August 19, 2016

Swarm

Since 2013, a constellation of three European satellites has been investigating the sources of Earth’s magnetic field, in the most detailed study of its kind ever conducted.

Earth’s magnetic field acts as a protective shield, preventing the dangerous portion of the sun’s rays from reaching the surface of our planet. Without this veritable coat of armour, there would be no life. Much of our magnetic field is generated by activity at the Earth’s core, but there are other sources too, such as the Earth’s crust, the ionosphere, the magnetosphere and even ocean circulation. The problem for scientists lies in differentiating all of these sources. Which is exactly what the European Space Agency’s Swarm mission (part of its Earth Explorers programme) has set out to do.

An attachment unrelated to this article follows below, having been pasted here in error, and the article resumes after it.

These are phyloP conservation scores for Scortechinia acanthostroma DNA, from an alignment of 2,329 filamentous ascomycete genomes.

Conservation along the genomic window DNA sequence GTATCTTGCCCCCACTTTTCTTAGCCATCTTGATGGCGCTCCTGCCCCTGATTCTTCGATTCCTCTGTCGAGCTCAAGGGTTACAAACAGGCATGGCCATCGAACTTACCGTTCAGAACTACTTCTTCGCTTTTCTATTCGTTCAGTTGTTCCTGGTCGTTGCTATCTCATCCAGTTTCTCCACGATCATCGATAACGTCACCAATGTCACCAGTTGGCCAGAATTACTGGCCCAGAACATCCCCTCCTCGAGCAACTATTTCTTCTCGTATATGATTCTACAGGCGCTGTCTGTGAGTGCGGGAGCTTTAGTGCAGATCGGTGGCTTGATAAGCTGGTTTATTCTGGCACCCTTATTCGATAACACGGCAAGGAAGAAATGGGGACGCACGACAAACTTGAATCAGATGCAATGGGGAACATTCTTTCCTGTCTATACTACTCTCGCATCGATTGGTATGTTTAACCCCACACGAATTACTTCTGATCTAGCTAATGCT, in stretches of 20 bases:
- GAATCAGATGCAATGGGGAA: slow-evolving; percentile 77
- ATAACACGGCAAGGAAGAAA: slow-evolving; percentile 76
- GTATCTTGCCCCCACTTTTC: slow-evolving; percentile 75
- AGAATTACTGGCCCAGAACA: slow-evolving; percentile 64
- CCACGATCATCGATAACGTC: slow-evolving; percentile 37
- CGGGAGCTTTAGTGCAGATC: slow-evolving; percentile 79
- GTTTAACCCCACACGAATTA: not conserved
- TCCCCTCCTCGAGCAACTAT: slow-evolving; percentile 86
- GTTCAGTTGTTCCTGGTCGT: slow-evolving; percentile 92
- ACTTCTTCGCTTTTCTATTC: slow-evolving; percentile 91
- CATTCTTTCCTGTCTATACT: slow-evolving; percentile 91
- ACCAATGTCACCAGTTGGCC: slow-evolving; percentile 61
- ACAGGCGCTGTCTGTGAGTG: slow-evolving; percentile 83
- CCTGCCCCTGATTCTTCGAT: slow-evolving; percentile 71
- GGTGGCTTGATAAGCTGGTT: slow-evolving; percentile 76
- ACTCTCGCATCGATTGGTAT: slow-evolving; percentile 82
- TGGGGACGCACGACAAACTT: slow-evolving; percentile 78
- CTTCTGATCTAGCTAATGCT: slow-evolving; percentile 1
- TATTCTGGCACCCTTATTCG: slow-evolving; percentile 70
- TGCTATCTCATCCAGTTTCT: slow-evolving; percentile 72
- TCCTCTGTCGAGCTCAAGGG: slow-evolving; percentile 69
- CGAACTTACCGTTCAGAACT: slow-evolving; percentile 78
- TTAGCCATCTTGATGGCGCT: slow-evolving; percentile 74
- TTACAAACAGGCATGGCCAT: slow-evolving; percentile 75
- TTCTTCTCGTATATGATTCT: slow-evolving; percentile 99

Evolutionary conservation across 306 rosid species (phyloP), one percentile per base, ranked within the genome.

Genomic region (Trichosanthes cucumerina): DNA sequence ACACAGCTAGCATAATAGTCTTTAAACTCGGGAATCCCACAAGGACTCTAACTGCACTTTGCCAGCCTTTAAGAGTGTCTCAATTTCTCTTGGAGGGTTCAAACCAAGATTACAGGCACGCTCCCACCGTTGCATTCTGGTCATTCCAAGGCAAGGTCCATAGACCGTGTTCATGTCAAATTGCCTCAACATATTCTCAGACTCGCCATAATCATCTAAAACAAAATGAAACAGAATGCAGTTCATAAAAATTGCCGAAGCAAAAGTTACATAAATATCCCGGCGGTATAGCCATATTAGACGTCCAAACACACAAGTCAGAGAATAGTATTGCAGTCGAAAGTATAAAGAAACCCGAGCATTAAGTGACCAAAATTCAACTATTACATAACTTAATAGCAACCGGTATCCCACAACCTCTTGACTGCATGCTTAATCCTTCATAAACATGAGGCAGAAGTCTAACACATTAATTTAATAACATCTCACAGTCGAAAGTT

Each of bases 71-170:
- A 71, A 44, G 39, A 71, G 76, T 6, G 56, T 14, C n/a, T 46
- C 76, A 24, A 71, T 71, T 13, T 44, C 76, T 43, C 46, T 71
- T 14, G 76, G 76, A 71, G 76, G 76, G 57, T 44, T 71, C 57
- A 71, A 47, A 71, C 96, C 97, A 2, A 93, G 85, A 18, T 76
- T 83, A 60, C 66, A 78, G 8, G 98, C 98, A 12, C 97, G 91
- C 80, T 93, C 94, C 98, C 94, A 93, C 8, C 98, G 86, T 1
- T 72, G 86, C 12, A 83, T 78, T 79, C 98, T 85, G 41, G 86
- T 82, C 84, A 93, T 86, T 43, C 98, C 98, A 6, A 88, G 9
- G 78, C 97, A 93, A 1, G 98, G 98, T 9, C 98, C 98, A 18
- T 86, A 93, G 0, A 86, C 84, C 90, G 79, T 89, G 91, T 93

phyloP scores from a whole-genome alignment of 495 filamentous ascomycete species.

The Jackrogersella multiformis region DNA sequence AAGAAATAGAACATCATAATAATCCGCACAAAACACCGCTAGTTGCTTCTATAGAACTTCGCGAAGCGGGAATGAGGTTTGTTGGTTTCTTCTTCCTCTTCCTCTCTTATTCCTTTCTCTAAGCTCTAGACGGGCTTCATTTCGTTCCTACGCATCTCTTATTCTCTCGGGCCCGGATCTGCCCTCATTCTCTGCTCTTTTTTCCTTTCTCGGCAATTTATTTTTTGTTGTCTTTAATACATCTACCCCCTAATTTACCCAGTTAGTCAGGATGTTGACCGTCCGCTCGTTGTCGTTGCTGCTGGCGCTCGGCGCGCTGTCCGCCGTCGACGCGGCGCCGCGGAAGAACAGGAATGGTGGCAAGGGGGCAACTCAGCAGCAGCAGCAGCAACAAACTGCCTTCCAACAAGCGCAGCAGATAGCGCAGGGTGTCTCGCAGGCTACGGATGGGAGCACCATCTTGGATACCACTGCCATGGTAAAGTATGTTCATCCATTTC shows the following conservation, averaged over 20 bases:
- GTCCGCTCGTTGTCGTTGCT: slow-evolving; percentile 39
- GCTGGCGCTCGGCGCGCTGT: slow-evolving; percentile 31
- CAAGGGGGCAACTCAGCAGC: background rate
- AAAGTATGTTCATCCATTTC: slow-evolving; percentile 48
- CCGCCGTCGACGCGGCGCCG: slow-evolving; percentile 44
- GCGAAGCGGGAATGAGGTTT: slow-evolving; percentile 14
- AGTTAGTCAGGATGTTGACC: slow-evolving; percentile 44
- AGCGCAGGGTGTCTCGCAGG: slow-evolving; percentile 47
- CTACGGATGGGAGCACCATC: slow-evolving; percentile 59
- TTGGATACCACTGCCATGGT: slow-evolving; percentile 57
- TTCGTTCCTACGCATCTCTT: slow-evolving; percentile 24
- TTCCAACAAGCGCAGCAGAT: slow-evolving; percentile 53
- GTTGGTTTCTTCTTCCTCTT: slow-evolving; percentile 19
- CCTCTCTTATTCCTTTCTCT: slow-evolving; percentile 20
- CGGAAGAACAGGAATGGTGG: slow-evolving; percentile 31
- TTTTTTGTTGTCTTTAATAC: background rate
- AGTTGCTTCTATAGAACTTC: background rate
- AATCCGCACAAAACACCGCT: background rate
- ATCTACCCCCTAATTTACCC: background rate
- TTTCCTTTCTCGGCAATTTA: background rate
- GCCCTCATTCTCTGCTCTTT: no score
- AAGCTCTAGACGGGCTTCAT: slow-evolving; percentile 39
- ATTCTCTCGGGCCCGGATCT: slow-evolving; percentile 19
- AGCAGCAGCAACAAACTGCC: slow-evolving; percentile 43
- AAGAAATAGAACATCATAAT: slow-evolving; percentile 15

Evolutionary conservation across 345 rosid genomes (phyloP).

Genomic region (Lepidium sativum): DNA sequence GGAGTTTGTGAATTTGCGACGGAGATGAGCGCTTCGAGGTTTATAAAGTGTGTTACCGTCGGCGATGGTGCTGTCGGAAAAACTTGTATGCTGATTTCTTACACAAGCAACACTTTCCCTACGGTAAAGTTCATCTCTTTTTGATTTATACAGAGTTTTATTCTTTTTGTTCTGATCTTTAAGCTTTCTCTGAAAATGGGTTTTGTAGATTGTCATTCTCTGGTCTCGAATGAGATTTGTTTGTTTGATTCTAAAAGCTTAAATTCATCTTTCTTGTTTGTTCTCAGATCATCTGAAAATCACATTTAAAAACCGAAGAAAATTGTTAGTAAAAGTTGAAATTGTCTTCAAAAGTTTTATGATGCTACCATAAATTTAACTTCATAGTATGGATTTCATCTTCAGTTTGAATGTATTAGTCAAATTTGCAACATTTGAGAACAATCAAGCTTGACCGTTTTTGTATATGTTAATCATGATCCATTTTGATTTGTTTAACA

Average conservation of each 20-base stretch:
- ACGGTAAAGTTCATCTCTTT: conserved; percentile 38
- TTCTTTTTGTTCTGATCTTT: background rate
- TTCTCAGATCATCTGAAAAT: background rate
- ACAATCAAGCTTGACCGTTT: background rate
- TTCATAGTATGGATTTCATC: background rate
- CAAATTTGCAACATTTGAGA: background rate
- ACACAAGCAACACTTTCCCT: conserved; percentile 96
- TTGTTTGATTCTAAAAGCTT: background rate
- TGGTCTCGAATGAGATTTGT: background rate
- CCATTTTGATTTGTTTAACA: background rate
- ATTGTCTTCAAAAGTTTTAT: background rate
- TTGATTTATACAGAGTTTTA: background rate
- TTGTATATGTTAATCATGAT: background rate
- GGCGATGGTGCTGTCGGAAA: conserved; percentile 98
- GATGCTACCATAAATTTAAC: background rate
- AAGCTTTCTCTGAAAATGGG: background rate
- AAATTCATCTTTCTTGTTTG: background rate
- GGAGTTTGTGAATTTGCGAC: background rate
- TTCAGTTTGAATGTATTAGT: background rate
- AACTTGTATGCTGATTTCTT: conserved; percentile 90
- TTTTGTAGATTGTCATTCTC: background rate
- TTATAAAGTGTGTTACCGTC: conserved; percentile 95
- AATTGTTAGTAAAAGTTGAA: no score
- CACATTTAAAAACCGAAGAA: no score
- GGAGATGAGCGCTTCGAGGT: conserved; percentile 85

In 2013, three satellites were placed into different orbits at very low altitudes (530 km max.) in order to help isolate the different sources of the Earth’s magnetic field. These ‘space compasses’ are equipped with ultra-precision instruments, including an Absolute Scalar Magnetometer (ASM). Developed by CNES in partnership with CEA and IPGP, this revolutionary instrument measures both the magnitude and the direction of the magnetic field, making it the world’s first “2-in-1” instrument! Included on the Swarm satellites on an experimental basis, the instrument may one day be miniaturised and embedded on space probes, in order to measure the magnetic fields of other planets in our solar system.